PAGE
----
The devil is in the details
The author, a former minister at the Korean Embassy in the United Kingdom, is a former visiting professor of media studies at Myongji University.
U.S. Secretary of State Mike Pompeo’s third visit to Pyongyang on July 6 ended in total failure as it failed to make progress in the implementation of the Singapore summit agreement, and a scheduled meeting between Pompeo and North Korean leader Kim Jong-un failed to take place. In Washington, the visit is considered “empty-handed” diplomacy.
It is advised that Secretary Pompeo stop repeating the meaningless diplomatic rhetoric that “there is progress.” Instead, he should make clear what the obstacles to the denuclearization talks are.
Looking back, the U.S.-North Korea summit was doomed to fail, as it was hurriedly arranged by North Korean leader Kim Jong-un, who was eager to ease economic sanctions on his country and by U.S. President Trump, who was seeking to grab a diplomatic trophy for domestic political purposes. They did not set any real goal, nor a roadmap for denuclearization talks. Instead, they were eager to stage a gala diplomatic show.
While preparing for the summit in Singapore, Trump and his aides have only concentrated on confirming Kim Jong-un’s word that he was “determined to denuclearize” the country. They have failed to check the details of the talks that should be negotiated with Pyongyang. As a result, talks aimed at dismantling North Korea’s nuclear program are, as of now, in a paradoxical situation where the North threatens Washington with its unique form of brinksmanship.
There are not many cards left for Trump. Possibly he could replace chief negotiator Pompeo with John Bolton or someone else in the White House and put the “maximum pressure” card back on the front burner.
That Trump leaves the negotiating table does not necessarily mean he will abandon diplomatic options and switch to military options. This means delaying any second summit between the U.S. and North Korea, suggested for September, indefinitely and halting talks with North Korea, which is not keeping its denuclearization pledge. By resorting to the “maximum pressure” policy, the U.S. government will be able to strengthen international sanctions on the North. That will be no less effective than Trump’s brief threat to boycott the June 12 Singapore summit. For North Korea, which is eager to see sanctions eased, it will be unbearable to be yet again under strict economic sanctions again that have been somewhat relaxed since the summit in Singapore.
In addition, resumption of South Korea-U.S. joint military drills, which have been suspended during the denuclearization talks, will put significant pressure on the North. If the Ulchi Freedom Guardian (UFG) military drills should resume in August, high-tech U.S. strategic weapons will pose a threat to the North militarily. And Kim Jong-un will feel his personal safety is in danger. That is the fearful situation that all dictators in the world try to avoid. Kim Jong-un will then surrender himself and will reaffirm his determination for denuclearization, hoping for the resumption of the talks at the earliest possible date.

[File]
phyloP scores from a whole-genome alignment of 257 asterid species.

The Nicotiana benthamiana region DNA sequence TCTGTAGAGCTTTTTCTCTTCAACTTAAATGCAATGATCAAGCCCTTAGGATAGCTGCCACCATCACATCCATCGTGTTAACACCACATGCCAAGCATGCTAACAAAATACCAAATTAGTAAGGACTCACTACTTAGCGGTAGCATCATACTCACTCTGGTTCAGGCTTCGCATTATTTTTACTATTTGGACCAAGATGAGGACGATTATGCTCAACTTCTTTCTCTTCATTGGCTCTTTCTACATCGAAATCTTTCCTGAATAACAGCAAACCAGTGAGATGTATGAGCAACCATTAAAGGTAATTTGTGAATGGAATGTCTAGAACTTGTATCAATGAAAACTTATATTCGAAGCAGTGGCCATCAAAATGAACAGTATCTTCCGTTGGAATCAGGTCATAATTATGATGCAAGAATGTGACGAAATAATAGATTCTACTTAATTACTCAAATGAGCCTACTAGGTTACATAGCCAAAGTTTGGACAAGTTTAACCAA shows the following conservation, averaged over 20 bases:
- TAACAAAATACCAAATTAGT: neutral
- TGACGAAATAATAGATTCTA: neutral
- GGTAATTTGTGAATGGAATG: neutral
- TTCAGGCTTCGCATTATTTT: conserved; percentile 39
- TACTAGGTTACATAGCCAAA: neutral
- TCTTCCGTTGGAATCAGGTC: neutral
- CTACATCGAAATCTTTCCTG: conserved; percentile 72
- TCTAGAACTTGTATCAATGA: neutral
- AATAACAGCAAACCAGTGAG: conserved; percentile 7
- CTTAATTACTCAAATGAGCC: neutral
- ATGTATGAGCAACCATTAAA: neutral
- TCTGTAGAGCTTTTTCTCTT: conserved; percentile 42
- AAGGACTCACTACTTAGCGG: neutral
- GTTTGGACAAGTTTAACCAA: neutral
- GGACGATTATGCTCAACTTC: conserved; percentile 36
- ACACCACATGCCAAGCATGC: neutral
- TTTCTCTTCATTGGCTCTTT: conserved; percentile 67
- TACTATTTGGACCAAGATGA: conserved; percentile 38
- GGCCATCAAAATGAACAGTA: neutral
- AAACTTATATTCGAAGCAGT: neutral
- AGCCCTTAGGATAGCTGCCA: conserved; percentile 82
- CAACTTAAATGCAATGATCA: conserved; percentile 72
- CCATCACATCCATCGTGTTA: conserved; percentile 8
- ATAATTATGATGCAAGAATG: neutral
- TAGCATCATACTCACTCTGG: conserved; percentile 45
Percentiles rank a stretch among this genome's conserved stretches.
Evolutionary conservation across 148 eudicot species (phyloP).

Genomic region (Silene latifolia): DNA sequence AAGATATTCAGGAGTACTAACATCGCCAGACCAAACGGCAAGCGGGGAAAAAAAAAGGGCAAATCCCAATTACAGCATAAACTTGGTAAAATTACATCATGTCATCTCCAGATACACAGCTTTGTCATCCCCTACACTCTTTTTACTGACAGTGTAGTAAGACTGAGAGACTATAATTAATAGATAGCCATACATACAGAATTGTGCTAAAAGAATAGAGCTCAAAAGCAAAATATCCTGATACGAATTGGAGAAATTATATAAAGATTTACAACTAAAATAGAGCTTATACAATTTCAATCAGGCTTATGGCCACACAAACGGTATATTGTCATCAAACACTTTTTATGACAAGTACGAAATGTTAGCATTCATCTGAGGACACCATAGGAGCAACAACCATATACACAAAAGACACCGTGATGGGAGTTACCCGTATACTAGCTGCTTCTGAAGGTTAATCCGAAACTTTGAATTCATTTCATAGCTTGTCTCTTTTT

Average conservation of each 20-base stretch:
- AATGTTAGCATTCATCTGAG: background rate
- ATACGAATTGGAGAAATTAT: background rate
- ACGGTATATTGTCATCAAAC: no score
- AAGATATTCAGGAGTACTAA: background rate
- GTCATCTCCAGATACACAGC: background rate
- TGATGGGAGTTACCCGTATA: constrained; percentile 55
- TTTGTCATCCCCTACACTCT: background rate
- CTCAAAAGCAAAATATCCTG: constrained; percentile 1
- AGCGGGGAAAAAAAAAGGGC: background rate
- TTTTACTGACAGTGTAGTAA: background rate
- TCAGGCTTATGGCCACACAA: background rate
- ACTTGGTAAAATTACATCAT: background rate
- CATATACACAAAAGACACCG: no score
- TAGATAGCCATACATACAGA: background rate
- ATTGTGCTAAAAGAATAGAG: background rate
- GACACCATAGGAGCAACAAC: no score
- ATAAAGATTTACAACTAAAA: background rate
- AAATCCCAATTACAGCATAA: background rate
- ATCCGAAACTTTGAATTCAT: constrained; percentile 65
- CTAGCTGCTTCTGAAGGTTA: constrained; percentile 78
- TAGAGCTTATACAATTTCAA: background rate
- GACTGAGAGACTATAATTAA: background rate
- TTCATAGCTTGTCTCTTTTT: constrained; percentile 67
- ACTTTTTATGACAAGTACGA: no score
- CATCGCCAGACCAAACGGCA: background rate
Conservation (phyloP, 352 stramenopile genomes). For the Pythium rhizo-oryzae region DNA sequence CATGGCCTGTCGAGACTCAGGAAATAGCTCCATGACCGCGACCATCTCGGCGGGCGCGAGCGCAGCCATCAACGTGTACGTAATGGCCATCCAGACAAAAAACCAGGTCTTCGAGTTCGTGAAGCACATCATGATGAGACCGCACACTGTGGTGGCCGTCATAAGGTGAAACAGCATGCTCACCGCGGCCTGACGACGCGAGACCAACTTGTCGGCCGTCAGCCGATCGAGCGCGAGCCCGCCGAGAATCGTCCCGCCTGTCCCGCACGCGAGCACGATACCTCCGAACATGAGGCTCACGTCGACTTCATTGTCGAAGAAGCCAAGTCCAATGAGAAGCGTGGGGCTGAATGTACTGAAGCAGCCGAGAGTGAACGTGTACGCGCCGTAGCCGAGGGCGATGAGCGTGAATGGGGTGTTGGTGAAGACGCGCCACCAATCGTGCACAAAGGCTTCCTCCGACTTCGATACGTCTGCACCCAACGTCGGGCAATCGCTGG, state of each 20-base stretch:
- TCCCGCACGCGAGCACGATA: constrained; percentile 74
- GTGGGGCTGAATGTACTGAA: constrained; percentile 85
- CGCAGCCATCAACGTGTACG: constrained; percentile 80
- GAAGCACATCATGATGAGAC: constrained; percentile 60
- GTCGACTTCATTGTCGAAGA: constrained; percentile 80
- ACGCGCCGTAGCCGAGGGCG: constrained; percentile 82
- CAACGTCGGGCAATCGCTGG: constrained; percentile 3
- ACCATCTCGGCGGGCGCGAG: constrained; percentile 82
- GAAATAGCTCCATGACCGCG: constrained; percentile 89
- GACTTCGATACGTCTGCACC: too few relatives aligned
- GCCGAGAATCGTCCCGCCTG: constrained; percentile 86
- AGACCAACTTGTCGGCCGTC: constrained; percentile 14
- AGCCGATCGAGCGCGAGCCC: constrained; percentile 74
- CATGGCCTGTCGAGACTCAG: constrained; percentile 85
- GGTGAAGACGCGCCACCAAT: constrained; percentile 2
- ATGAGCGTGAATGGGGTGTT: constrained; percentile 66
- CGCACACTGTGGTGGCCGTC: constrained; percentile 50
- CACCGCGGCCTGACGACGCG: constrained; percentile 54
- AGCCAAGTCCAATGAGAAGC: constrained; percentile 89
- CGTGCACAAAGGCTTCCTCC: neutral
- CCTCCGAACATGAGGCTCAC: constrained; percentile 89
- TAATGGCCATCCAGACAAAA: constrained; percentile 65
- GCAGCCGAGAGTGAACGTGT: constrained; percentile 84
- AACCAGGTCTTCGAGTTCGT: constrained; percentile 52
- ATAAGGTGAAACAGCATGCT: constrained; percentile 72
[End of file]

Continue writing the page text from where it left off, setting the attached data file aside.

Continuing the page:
The mistakes should not be repeated. Despite repeated warnings and sanctions from the international community, North Korea continued to develop nuclear weapons, carried out nuclear tests and threatened neighboring countries with medium and long-range missiles. North Korea must apologize and receive punishment for those violations.
Secretary Pompeo has visited Pyongyang three times already to confirm Kim’s promise that he was willing to denuclearize. After brief encounters with the young reclusive dictator, Pompeo even praised the most brutal dictator in the world, who executed his uncle with an antiaircraft gun, fatally poisoned his stepbrother and imprisoned tens of thousands of innocent North Koreans in concentration camps. He called him a clever leader. If there is something to be confirmed, it is summoning North Korean officials to Washington or any other place for interviews or written answers. In international relations, the Trump-style diplomacy — such as “In a few seconds, I can read the minds of the counterpart” — simply does not work.
It is important to confirm Kim Jong-un’s willingness to denuclearize the country. However, his willingness to denuclearize may change at any time. The answer to the North’s nuclear dismantlement is in the details of the nuclear talks. What is important is that basic agreements on the details — including the North’s reporting of its nuclear weapons, missiles and manufacturing facilities, verification of them and the timetable for the dismantling process — should be made in advance.
The agreement on the details should be examined at working-level meetings and re-examined at high-level meetings before they are brought to the two leaders. This will resolve any misunderstanding or misinterpretation on the content, scope and procedures related to the denuclearization. Looking back, the meeting between Pompeo and Kim Yong-chol in May in New York was a very important one. They could have worked out a draft of the vital details for denuclearization. However, Pompeo spent precious time showing Kim Yong-chol New York’s glitzy night views from a high-rise apartment.
North Korean leader Kim Jong-un’s will to address denuclearization is important. But the answer lies in the details that will keep his determination in check. If the two sides agree on the details of the talks in advance, there is no need for President Trump to wonder if diplomacy is indeed the right route to take with North Korea.
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